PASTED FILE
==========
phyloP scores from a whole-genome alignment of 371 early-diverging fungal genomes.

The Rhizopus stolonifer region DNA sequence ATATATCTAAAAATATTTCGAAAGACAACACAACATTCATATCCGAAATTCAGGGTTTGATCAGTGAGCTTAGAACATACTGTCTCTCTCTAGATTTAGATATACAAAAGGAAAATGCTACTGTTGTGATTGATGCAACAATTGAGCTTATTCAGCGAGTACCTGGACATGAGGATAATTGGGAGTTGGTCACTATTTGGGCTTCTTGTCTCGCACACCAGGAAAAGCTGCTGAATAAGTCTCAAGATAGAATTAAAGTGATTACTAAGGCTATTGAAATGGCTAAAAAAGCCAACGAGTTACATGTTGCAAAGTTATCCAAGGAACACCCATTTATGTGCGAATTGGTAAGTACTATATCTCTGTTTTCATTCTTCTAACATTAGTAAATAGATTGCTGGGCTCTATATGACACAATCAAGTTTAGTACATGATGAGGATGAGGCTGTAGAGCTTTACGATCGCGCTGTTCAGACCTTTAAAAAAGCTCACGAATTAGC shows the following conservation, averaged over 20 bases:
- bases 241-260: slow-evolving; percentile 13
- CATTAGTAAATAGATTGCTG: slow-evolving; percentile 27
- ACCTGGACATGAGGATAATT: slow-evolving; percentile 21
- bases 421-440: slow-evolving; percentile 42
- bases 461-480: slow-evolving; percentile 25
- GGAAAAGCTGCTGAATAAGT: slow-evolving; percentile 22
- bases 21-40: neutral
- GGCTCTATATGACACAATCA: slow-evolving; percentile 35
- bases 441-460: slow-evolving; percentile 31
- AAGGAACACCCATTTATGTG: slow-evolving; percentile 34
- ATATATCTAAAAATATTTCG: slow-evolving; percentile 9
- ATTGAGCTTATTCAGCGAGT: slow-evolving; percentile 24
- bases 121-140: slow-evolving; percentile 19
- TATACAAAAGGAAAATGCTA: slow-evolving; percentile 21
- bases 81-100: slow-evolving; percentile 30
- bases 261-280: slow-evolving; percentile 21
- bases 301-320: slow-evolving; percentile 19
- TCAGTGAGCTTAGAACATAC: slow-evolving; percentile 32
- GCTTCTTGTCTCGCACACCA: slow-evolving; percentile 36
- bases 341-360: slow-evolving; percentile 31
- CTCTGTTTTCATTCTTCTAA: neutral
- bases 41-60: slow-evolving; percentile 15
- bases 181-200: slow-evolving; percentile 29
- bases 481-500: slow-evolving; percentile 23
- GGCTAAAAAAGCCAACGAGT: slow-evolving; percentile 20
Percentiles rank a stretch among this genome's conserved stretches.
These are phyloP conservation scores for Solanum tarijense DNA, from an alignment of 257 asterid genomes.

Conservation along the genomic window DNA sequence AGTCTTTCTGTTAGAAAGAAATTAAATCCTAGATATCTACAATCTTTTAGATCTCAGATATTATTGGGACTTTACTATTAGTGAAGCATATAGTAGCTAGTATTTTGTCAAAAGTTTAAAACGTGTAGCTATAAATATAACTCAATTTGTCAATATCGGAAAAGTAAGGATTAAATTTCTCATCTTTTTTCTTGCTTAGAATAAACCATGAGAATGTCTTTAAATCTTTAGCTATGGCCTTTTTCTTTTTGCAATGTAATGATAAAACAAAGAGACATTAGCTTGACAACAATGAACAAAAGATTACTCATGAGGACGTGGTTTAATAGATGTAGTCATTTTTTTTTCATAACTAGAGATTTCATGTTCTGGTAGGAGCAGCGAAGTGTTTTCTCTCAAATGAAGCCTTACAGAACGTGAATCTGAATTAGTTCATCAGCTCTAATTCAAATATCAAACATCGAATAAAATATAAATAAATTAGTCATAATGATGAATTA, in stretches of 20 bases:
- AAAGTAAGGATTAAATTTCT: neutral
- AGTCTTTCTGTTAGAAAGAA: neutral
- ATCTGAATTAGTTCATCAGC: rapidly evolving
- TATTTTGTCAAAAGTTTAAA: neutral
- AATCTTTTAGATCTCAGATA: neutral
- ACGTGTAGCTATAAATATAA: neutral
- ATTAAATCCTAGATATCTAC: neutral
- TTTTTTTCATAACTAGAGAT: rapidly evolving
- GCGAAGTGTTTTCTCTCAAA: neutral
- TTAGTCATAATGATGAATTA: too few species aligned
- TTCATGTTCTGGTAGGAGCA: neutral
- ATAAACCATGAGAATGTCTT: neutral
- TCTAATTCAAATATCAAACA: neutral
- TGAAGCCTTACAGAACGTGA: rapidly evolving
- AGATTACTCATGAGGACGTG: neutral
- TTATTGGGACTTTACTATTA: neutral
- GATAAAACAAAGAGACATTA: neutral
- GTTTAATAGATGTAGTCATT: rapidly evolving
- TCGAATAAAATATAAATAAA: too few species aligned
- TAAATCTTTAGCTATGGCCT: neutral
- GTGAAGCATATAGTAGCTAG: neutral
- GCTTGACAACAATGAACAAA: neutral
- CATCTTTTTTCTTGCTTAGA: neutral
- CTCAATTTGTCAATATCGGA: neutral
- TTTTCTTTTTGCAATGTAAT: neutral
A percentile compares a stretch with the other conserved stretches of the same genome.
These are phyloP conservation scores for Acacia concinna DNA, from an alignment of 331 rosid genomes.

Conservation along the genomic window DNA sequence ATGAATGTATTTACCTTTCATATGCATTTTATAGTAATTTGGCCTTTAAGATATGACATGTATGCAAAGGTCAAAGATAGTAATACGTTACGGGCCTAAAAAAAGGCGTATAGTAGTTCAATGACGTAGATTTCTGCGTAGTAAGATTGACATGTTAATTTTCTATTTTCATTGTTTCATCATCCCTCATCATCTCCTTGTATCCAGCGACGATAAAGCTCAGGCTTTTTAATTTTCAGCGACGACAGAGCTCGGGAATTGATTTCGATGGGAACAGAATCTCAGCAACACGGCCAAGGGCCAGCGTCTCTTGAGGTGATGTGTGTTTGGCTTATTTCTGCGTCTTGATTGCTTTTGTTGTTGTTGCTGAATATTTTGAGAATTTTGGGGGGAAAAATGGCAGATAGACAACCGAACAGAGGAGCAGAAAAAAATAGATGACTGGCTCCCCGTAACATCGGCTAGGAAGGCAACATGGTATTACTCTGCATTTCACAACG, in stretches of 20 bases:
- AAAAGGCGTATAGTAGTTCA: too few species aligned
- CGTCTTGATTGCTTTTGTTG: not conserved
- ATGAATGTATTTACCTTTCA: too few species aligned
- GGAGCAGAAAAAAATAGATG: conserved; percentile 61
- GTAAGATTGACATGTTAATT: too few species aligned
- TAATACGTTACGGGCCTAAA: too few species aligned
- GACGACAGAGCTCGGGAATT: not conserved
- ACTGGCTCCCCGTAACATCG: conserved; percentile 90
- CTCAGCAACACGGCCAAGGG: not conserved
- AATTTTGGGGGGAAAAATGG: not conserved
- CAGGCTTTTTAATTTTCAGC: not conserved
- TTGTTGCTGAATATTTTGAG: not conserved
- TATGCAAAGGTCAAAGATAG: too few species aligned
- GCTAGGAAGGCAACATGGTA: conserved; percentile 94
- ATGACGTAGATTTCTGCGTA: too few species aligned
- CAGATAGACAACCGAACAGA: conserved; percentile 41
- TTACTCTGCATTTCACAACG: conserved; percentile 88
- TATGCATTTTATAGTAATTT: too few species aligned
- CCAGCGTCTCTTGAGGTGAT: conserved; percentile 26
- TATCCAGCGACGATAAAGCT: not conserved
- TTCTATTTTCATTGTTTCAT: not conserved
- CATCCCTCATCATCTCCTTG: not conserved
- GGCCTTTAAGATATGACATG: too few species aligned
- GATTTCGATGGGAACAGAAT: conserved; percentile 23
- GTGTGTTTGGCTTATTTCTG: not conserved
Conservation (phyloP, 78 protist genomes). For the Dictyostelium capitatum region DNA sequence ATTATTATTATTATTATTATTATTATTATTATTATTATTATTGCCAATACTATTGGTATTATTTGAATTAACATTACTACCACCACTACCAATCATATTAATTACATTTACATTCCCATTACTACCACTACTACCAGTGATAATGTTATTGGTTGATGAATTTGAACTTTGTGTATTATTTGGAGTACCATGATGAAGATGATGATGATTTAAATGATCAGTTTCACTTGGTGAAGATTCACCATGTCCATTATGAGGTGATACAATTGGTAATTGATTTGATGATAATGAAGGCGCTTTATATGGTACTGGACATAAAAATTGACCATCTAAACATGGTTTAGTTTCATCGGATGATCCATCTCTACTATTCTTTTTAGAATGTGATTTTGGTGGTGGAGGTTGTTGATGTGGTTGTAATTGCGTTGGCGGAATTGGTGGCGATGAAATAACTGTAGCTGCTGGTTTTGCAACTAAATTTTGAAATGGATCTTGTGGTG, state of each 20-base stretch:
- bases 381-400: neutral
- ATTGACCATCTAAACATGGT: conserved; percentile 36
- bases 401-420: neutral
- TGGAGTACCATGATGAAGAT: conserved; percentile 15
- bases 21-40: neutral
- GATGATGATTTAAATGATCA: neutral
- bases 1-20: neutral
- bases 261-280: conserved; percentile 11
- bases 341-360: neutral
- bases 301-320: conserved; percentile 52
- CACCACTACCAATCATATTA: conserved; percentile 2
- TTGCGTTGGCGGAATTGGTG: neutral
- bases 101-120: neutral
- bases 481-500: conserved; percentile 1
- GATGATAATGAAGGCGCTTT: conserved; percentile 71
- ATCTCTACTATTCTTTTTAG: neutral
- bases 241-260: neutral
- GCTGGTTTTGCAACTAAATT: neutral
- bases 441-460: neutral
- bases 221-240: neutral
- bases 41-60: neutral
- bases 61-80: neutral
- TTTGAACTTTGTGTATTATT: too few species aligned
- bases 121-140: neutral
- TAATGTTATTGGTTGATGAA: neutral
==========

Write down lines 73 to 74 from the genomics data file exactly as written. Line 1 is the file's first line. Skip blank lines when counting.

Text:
- ATGACGTAGATTTCTGCGTA: too few species aligned
- CAGATAGACAACCGAACAGA: conserved; percentile 41